Maria felt that they might have taken the wrong decision. At a certain point, she couldn’t sleep. She was afraid to drive — getting involved in an accident could lead to deportation. “When we talked about going back, our children cried; they would miss their classmates and friends. We are now established here,” she says, but the situation at that time had become almost unbearable for Antonio and Maria. They prayed a lot but couldn’t come up with an answer.
What helped Maria was a friend who told her: “God has a plan for you. Right now it seems that he has wanted you and your family to live here. If and when circumstances change, he will guide you to make the right decision.” It helped her to trust and to take the risk of visiting and helping others who were in similar circumstances. When they visited a specialized immigration lawyer, who wasn’t able to help them, they could at least share their insights with other families.
The couple hopes that the laws might change soon so that their children who are doing well at school can apply for scholarships and work permits.
“I think the U.S. immigration system is broken,” says Maria, suddenly with an unusually harsh undertone in her voice. For her it seems that some people have the possibility to get a green card just because they have family members here, even though they do not agree or share the American values, while others who might be eager to become part of the community and make a contribution are not given the chance to come. “We really appreciate the passage of the Declaration of Independence, that all men are created equal and they they have the right of the pursuit of happiness. And we would love to give back even more to our new country, paying our share of taxes and using our skills and talents,” she says.
The question always arises: What about using public resources without being legally authorized? “Our children get a free education in public schools, but we do not ask for anything else,” Maria explains. Being honest and following the law has always been important for her; they have not been tempted to falsify their documents, and they are always truthful in job interviews. “We cannot buy a house,” says Antonio. Other immigrants do not have the same scruples and are now happy homeowners; Antonio and Maria try to keep their integrity. Otherwise, how can they teach their children the value of truth? In the end God didn’t abandon them; they were able to find a house big enough for their family, close to the children’s schools with a low rent.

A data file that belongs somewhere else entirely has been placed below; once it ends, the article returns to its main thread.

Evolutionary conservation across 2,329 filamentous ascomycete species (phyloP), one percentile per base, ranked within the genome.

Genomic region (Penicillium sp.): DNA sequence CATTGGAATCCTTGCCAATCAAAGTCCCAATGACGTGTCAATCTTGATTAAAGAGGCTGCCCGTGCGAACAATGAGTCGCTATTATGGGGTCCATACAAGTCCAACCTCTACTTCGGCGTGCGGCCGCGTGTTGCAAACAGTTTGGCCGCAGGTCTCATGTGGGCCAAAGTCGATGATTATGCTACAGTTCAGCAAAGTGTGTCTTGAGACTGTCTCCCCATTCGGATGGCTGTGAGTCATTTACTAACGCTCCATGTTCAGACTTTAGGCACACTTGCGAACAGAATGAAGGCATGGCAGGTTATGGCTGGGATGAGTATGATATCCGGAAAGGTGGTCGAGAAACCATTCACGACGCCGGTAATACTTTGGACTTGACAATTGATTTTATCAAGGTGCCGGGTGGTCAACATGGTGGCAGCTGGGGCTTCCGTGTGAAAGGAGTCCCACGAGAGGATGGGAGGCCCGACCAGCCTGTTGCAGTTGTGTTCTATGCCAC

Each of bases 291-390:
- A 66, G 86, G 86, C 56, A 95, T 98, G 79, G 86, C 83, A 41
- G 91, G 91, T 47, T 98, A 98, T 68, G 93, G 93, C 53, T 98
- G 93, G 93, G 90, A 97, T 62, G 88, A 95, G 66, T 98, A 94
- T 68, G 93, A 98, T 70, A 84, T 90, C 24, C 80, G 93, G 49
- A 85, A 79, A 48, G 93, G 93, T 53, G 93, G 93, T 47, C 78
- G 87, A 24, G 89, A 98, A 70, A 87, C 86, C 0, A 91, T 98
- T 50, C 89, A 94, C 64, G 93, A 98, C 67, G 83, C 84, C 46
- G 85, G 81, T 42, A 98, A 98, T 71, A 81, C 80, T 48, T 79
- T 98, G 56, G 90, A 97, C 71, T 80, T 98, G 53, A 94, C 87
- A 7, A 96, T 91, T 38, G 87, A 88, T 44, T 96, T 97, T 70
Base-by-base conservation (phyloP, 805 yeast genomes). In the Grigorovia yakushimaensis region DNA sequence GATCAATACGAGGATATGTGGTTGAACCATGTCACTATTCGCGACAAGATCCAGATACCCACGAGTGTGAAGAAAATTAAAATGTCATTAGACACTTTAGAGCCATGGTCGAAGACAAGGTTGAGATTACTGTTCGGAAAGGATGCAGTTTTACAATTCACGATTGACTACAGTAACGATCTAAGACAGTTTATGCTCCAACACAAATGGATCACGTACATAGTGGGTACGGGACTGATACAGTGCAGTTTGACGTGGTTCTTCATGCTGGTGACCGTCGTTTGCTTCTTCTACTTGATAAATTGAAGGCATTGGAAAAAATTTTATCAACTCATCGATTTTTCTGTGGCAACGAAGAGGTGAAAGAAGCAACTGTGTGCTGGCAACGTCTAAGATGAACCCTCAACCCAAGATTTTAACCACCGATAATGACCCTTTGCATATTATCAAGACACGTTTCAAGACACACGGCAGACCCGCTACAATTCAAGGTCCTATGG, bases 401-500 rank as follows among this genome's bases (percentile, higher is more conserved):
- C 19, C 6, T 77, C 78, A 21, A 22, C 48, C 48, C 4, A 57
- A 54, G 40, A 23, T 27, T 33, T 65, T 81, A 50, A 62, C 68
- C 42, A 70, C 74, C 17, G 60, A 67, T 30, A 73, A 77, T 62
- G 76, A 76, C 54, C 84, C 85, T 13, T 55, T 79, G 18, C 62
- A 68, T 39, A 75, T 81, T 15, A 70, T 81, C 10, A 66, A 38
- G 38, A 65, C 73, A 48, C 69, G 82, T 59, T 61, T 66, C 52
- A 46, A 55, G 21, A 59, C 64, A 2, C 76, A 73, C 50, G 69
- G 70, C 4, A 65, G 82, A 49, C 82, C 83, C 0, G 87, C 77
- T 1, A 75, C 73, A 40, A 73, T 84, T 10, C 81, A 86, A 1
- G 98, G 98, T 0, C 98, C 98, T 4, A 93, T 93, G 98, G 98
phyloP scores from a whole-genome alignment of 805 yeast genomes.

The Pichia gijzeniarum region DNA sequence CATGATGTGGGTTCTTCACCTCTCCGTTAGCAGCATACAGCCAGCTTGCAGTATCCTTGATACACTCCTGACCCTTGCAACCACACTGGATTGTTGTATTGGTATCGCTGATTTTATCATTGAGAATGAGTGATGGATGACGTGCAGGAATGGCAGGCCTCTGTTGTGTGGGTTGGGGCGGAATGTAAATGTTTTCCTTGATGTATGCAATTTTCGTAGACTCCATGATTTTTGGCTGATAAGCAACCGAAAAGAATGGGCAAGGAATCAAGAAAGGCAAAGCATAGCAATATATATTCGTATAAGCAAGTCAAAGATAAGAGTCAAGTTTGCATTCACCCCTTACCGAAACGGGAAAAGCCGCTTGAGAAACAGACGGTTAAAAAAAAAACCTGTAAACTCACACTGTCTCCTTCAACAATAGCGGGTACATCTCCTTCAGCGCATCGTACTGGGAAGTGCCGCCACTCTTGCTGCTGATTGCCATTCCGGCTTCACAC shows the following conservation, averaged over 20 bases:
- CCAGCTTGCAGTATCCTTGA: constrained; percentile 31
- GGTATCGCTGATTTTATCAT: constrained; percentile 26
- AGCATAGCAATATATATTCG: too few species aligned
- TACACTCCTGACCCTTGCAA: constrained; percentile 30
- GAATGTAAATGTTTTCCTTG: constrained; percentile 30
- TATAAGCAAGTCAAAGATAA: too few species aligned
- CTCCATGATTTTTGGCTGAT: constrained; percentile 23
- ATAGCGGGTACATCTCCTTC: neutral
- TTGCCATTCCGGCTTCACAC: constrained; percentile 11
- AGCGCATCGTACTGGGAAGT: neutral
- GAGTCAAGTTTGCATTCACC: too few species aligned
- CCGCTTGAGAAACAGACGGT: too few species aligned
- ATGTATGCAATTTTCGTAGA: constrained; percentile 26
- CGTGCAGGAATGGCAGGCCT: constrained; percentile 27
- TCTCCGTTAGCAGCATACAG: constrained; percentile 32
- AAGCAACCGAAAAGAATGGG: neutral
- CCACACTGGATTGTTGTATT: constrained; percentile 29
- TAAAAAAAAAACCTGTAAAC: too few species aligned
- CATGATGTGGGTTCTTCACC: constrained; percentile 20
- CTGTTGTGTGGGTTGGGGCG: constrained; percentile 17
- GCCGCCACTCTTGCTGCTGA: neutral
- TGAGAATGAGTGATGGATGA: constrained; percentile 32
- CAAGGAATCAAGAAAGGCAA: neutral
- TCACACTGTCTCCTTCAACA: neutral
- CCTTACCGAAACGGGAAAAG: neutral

Maria realized that God always writes straight with crooked lines, and the sense of failure widened her heart: “I can now understand why people use fake documents or why they just cross the border to come here. Even living as an undocumented immigrant seems so much better than the situation they left behind.” At the same time she tries to understand and to love those who would like all the undocumented immigrants to leave.
There is no happy ending yet for Maria and her family — uncertainty remains. “I pray every day to God to show us his will,” she says, “Three years ago I started to go to daily Mass. The Eucharist gives me peace and assures me that we are not alone. He knows that we are open to his will, and we are certain that he will guide us, wherever it should be.”
For God nobody is undocumented or illegal.